A father and two sons divide the work of a bakery according to their individual interests: producing, marketing and financing. From one stove 20 years ago, the business has grown to a bakery and two warehouses.

When farmers started in the honey business it gave this planing mill operator an idea. He went in for making supplies such as hives, then progressed to foundations, extractors, and other bee—keepers' needs. At the end of 15 years turnover was nearly $500,000 a year, and 35 people were employed.

Consider how enterprise can be carried on from one generation to another: Col. R. S. McLaughlin's grandfather started making axe handles for his own use when he was clearing land at Enniskillen. He made such good axe handles that his neighbours asked him to make some for them. Then he started building wooden sleighs, expanded to the making of carriages, and eventually the McLaughlin automobile: today, General Motors of Canada Ltd.

The professions, too, hold out bright prospects for the enterprising young man. Dr. Samuel M. Best was born in Maitland, Nova Scotia, worked his way through the schools of New Hampshire and Massachusetts, graduated from the Massachusetts College of Pharmacy, and became president of the Cuticura Corporation.

Overcoming difficulties

There are many obstacles in the way of a venturesome man, but there will always be found men who will defy the odds and succeed. The difficulty may be strong competition, a decline in business, a subordinate's incapability, or it may be something within the man himself.

Physical limitations can be overcome, too. A young Nova Scotian mine foreman suffered a spinal wound after the invasion of Europe, and was hospitalized as a paraplegic. Quite unfitted for anything in his own line of work, he took up study of secretarial practice, and became secretary of the Quebec Division of the Canadian Paraplegic Association. He is now organizing a workshop for handicapped people.

All these are stories of successful enterprise. But many people have failed, and why should not failure be chronicled as well as success? There is no reason, except that a record of mere failure would be excessively depressing and uninstructive.

Men who succeed do not always do so by steady increment. They have their set—backs and partial failures and complete collapses, but by persistency, and taking a second breath, and extending their knowledge, they overcome the ill that has happened and win through to success.

What are some of the apparent reasons for failure? Faulty appraisal of one's qualifications; over—optimistic view of opportunities; lack of required assets, whether money, equipment, or skill; too—easy satisfaction; fixation at a lower level than need be. "Man is what he has it in him to become", is a belief expressed by Aristotle, to which we would add that he needs to know what that is.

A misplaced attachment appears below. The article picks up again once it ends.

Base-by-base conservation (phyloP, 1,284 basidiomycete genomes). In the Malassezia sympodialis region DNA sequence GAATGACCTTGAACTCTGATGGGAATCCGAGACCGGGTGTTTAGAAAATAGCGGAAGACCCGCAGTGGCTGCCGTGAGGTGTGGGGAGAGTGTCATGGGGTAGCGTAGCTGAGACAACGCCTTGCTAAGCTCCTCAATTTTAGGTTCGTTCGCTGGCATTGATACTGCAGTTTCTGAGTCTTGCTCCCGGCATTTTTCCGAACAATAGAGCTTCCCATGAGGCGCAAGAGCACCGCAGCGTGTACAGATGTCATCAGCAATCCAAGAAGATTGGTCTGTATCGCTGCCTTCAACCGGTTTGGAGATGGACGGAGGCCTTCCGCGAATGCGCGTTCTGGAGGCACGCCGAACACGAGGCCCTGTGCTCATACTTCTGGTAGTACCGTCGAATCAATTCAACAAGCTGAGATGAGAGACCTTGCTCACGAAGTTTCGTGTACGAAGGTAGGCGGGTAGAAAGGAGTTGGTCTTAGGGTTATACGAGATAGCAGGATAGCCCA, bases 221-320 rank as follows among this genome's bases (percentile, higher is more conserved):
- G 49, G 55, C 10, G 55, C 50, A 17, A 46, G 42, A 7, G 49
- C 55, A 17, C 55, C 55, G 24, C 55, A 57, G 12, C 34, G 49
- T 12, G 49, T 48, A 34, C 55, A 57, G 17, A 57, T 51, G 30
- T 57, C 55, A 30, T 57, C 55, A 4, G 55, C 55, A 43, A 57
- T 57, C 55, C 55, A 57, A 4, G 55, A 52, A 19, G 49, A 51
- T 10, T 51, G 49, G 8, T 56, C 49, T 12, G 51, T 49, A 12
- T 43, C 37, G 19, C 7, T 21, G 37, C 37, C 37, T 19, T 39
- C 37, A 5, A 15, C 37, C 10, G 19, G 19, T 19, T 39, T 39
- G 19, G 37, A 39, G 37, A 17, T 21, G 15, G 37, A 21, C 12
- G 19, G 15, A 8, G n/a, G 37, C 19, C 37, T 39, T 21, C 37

The man of enterprise will not be disheartened by failure in one particular field. He will not be content with anything but success, and if it is not found here he will seek it there. He will not fixate when he reaches a plateau of partial or minor success, but having got one idea upon its feet he will spring another.

There is always some degree of uncertainty about human projects. It has been said that a philosopher invented "chance" to cover the astonishing fact that there were certain phenomena for which he found himself unable to account. From that conception, some people have gone on to see in "chance" or "luck" a positive force that may be invoked to help them toward their objectives.

The man of enterprise will banish the idea of luck from his mind. He will accept every opportunity, however small, to make progress toward his objective. If there is no opportunity proffered him, he will seek to make it.

A never—ending quest

There can be no permanent satisfaction for the enterprising person in any work that has reached its peak. His goal recedes as he advances. He is uneasy and restless unless he is on his way somewhere. Sir William Van Horne, said his biographer, was "eternally trying to get to the end of something, so that he might begin all over again."

A crowded life is a happy life for the enterprising man. To have many different things to do in every day, and somewhat more than he can do at all times, keeps his energies alive and his faculties sharp. He is not the sort of man to build a business and then spend his time at the club telling about it. He will always have some finishing touches to put on the job that's nearly done, and some plans to assess for the job that is coming up.

There are challenging openings for Canadians of all ages from the 'teens to maturity and beyond. Resourceful young people who have taken the pains to get a good general education will find spots awaiting them in both big and small businesses. There are advisers in their universities and schools who will help them to find opportunities in keeping with their talents and abilities. They should approach these advisers in the spirit of finding out, not where they will be tomorrow or next year, but ten, twenty, forty years from now —providing they have the initiative, enterprise and drive to make their way there.

Not long ago, the Chairman and President of this bank said in an address something that is apropos: "The best a banking career has to offer the young man is not, as popular opinion would have it, security; but rather the stimulating challenge afforded by abundant opportunity for advancement in open competition in which nothing counts but the man's own qualifications and attitude to his work. As a matter of fact, the banks view with a jaundiced eye the young fellow on the threshold of his life's work who is preoccupied with the type of pension which will some day become his."

There are, shaping up in today's offices, factories, workshops, laboratories and inventors' rooms all manner of wonderful things that are going to excite and satisfy the world ten and twenty years hence. The new frontiers of technology and the new world markets opened up by expanding industrialization promise new opportunities for those who are willing to qualify themselves and to hustle around and find them.

The point of this essay is that however new and thrilling the prospect may be, the man who wishes to achieve in coming years needs virtues that are old—fashioned but basic: study, application, initiative, diligence, determination, perseverance, courage, self—reliance, patience, honesty, and a purpose in life.